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February 11, 2008
VERLYN KLINKENBORG has written a thoughtful article in "The New York Times" about the photographs of Joseph Riis, and how they were used to affect social change in the slums and ghettos of New York in the late 1880s.
She writes, "His pictures are a harsh, unofficial census, a record of impossible conditions in immigrant New York. On each face he photographed, there is a look of personal extinction except, that is, on the faces of children, who somehow manage to look only hardened."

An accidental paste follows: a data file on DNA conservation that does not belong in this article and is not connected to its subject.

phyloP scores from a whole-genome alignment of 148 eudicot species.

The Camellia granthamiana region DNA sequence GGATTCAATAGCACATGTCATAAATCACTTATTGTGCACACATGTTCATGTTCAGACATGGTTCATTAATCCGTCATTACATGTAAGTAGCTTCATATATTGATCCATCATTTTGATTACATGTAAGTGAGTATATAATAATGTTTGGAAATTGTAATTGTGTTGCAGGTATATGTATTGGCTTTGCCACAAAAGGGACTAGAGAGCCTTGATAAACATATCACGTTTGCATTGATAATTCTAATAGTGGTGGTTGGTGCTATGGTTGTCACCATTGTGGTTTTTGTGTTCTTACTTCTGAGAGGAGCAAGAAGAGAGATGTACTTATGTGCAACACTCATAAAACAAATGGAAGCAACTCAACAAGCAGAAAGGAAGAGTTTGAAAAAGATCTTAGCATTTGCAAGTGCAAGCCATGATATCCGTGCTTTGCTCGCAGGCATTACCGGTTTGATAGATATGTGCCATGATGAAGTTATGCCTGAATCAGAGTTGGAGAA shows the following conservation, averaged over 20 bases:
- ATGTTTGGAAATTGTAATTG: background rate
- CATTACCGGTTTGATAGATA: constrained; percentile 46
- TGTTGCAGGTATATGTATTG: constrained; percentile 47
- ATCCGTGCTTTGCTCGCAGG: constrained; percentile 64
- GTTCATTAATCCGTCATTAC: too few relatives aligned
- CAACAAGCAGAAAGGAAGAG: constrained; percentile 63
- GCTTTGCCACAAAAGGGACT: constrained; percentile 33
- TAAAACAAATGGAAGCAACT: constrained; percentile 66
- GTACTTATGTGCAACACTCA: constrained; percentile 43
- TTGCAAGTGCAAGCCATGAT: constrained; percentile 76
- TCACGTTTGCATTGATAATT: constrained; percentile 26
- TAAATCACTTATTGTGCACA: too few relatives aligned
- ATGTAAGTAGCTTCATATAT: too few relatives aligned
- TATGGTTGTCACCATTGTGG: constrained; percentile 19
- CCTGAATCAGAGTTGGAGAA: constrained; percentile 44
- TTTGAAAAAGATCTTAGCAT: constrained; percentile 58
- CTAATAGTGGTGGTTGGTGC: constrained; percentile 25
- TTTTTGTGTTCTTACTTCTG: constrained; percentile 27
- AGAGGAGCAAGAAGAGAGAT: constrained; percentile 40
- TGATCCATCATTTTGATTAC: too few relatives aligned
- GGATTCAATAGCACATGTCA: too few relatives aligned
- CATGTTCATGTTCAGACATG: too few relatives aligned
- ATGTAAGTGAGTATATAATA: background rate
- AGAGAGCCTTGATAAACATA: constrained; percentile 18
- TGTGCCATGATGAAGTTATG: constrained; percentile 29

She also explains how these photographs were used — in books, and as "lantern slides" in personal lectures by Riis, who mixed rough humor, spirituality, and factual reporting to make an impact on his audiences.
You can find useful links to more information about Riis, and to see or download his books which have been digitized, at his Wikipedia entry.